…to be a Georgist. Michael Hudson’s analysis and forecast of bailout developments is helpful in understanding who benefits, and how it will be packaged to appear as homeowner aid. One of his recommendations is clearly Georgist:
It is easy enough for fiscal policy to prevent a new real estate bubble. Simply shift the tax system back to where it originally was, on the land’s site-rental value. The “free lunch” (what John Stuart Mill called the “unearned increment” of rising land prices, a gain that landlords made “in their sleep”) would serve as the tax base instead of burdening labor and industry with income taxes and sales taxes. This would achieve the kind of free market that Adam Smith, John Stuart Mill and Alfred Marshall described, and which the Progressive Era aimed to achieve with America’s first income tax in 1913.
Hudson, like Kinsley and a few others, disdains the modern Georgist movement tho he seems to accept the validity and applicability of George’s (and modern Georgists’) analysis.
Thanks to Alanna Hartzok for the tip.
It’s a new book by Phil Anderson of Economic Indicator Services. Some may remember Phil from his talk at the 2006 CGO conference, and earlier from his 2001 Mastering Wealth course at HGS/Chicago. (We offered a money-back guarantee, which no attendees claimed, so it seems the course was quite satisfactory.) The book unfortunately doesn’t seem to be available yet in the US, tho it can be ordered from the UK.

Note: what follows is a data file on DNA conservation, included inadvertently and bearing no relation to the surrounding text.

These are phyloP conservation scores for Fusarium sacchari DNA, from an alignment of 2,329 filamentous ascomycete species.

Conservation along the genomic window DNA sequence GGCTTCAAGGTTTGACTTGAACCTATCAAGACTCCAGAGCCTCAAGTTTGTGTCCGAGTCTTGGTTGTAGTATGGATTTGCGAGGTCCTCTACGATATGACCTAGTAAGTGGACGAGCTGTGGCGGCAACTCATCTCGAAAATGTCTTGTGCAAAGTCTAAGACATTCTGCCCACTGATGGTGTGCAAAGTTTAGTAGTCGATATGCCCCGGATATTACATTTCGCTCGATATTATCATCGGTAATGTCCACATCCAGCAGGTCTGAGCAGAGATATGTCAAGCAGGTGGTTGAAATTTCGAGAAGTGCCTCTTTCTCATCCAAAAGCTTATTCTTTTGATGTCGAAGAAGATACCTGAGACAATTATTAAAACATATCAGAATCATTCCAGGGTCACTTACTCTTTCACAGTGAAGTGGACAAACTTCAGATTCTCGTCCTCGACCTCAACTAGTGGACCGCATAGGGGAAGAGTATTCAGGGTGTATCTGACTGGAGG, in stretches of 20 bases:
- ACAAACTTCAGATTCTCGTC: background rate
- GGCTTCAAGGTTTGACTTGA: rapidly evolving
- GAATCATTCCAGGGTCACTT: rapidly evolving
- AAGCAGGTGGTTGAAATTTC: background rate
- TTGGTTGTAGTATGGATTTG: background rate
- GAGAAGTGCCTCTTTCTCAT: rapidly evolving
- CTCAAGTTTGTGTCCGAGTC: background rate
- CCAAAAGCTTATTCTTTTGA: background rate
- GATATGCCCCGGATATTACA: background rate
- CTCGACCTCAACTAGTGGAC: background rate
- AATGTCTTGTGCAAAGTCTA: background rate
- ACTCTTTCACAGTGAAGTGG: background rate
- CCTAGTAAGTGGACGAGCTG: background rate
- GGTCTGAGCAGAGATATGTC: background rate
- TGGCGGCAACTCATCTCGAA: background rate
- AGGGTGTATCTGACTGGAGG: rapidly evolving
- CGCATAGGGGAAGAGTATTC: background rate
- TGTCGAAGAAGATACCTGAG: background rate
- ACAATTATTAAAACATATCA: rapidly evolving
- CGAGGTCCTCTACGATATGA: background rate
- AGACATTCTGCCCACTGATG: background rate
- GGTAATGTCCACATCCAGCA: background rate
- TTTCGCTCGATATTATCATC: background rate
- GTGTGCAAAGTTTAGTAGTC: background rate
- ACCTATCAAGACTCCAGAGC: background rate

Phil is one of several Georgists who predicted the current economic meltdown. Anyone who’s taken courses at any Henry George School will be familiar with the general patterns. but Phil has studied them in detail and applied them specifically to financial forecasting. He has devised helpful descriptive models, a real estate clock(pdf) and an investment clock.
In the ’90s, Phil produced some studies relating to land value tax in Australia (where they call it “site value rating”), including one showing that land value tax seems to lead to increased manufacturing activity, and another reporting that, when popular vote is taken, in the overwhelming majority of cases land value tax is preferred by the electorate.